necessary in order to provide customers with the bandwidth they desire.
The GOP is scheduled to propose legislation early next year, which would create a bill allowing ISP’s, in effect, to charge for use of their bandwidth. Essentially, the bill would establish an alternate way for the FCC to prioritize Internet traffic beyond Title II and without categorizing ISP’s as a utility.
Netflix’s relationship with Time Warner (ISP) is a prime example of the paid prioritization dynamic. Netflix is an online video distributor, (OVD) who occupy a significant amount of an ISP’s, (e.g. Time Warner) bandwidth. ISP’s argue that they cannot provide customers’ with functional service if OVD’s continue to gobble up bandwidth without paying a premium for service.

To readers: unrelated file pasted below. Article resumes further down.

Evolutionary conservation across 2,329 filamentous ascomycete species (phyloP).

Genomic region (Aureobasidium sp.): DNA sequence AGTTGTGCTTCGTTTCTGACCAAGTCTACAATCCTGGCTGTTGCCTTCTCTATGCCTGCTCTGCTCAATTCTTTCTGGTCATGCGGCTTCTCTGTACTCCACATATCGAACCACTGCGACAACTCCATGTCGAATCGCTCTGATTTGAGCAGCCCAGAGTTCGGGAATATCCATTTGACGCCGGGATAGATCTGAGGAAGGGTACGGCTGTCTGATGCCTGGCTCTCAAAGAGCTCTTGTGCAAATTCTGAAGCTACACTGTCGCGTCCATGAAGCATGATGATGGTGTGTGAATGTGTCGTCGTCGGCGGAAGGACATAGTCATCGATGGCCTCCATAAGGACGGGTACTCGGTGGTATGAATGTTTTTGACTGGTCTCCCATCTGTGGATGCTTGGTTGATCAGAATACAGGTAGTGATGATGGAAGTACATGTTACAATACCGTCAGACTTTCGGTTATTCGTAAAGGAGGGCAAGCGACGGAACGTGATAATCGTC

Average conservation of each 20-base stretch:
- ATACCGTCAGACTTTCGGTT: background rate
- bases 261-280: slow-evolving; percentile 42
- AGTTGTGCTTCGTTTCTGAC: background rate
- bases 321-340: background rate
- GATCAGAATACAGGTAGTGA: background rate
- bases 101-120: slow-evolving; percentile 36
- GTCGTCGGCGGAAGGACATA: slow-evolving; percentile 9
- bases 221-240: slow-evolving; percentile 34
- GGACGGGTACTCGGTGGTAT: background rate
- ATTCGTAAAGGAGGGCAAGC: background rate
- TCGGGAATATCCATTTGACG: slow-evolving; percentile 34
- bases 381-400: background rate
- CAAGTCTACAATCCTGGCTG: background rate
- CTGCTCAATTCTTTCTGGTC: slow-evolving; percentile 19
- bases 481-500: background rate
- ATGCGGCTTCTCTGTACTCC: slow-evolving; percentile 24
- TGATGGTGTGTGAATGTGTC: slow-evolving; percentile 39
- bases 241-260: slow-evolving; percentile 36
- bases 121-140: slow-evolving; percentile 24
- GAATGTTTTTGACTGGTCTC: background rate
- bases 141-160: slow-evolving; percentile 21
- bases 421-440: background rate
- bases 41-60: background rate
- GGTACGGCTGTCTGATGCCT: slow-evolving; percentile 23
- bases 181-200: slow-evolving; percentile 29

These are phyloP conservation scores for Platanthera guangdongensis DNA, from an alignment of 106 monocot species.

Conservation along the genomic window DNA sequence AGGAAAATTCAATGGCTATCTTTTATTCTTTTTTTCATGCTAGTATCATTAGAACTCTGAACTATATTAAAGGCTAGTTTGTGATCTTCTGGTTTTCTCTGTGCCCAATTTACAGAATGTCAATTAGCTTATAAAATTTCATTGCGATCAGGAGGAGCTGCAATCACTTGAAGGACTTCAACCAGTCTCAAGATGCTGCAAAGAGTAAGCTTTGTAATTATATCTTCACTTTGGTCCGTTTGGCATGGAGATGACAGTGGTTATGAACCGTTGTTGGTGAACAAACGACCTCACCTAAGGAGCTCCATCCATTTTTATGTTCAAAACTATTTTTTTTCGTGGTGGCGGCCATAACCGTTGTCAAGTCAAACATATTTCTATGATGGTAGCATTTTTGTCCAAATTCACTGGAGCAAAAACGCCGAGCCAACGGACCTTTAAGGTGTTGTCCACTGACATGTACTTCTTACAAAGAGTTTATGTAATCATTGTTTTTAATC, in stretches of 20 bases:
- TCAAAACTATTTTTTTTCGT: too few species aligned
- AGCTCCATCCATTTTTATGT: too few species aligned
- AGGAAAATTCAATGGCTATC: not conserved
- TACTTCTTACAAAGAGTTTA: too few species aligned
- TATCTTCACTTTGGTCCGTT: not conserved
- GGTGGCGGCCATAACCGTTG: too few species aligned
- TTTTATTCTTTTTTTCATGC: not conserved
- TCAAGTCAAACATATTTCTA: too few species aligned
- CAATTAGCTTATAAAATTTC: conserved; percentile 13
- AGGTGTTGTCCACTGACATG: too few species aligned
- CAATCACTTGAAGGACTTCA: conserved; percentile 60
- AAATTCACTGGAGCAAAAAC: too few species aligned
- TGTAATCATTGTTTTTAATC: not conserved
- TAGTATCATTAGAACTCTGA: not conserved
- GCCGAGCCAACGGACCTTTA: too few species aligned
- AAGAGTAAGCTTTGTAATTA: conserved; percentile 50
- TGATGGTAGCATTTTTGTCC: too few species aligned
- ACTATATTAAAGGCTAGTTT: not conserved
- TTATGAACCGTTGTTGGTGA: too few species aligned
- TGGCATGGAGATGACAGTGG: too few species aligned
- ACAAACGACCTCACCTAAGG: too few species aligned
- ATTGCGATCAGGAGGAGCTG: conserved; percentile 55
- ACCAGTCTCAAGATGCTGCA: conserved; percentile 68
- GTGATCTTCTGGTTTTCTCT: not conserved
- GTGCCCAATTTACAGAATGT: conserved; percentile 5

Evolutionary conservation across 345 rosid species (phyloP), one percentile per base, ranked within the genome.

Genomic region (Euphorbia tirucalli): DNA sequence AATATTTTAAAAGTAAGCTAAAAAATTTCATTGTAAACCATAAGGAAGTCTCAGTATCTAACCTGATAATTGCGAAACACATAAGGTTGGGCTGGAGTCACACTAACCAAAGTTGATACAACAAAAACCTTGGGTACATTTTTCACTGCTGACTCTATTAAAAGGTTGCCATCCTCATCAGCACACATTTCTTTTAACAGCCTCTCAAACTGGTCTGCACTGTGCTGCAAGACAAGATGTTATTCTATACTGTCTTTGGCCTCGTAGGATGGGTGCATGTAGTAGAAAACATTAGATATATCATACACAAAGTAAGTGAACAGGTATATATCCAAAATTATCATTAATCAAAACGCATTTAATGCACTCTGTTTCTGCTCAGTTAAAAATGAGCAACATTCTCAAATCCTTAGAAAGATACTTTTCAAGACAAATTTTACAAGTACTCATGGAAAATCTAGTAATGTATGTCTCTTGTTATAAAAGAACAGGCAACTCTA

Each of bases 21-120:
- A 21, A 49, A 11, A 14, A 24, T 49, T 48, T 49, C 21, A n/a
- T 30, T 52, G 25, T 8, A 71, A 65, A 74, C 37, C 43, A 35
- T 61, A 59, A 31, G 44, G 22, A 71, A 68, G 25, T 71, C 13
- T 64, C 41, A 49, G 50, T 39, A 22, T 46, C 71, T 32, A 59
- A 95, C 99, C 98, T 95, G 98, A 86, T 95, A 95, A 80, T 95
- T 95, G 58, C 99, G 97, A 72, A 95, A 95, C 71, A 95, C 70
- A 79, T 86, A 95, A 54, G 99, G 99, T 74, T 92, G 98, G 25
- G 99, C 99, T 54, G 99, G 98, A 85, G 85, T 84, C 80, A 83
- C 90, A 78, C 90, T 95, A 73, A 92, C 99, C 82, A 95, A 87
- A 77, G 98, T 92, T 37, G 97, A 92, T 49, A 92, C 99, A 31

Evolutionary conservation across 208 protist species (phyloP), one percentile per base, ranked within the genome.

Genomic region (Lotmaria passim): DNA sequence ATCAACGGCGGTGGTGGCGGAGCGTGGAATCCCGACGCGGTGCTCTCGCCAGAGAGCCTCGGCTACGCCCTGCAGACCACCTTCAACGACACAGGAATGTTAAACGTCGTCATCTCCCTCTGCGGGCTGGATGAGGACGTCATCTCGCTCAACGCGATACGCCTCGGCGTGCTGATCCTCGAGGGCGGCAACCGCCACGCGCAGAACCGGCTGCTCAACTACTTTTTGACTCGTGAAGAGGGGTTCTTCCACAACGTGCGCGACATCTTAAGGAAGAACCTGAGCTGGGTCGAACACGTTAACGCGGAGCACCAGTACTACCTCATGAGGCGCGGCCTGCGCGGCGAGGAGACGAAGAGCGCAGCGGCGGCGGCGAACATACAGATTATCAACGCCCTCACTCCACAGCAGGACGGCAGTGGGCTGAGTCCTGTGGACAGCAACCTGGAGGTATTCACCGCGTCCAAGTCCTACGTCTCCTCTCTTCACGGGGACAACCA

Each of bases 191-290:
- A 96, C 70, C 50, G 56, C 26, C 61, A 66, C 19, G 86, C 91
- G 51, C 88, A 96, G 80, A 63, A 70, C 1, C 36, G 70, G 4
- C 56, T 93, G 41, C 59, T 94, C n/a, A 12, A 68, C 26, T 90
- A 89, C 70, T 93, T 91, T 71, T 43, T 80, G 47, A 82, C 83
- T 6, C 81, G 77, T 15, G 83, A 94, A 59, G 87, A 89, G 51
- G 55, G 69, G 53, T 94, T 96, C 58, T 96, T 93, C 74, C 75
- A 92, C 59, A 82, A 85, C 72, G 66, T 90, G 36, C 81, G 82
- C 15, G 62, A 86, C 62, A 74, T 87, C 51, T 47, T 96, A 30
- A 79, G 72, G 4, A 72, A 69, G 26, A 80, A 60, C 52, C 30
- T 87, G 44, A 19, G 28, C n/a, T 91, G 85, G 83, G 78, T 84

President Obama is a net neutrality proponent. He issued a statement, which would call for the FCC to expand their power and reclassify ISPs as a utility calling for re-classification focusing on four fundamental principles. First, ISP’s could not allow blocking and all customers’ would receive equal access to legal websites. Also, throttling would be prohibited. Throttling is when ISP’s intentionally slow down or speed up content based on preferences. Next, a call for increased transparency between consumers and ISPs. Finally, the President called for abolishing paid prioritization once and for all.
Hopefully, net neutrality does not become mired in party politics. Proponents of deregulation do not want the FCC to bear control over what they consider an economic issue. On the other hand, advocates of reclassification are wary of granting a business the ability to determine which content they receive via the Internet and have deemed the ability to access a right for all citizens.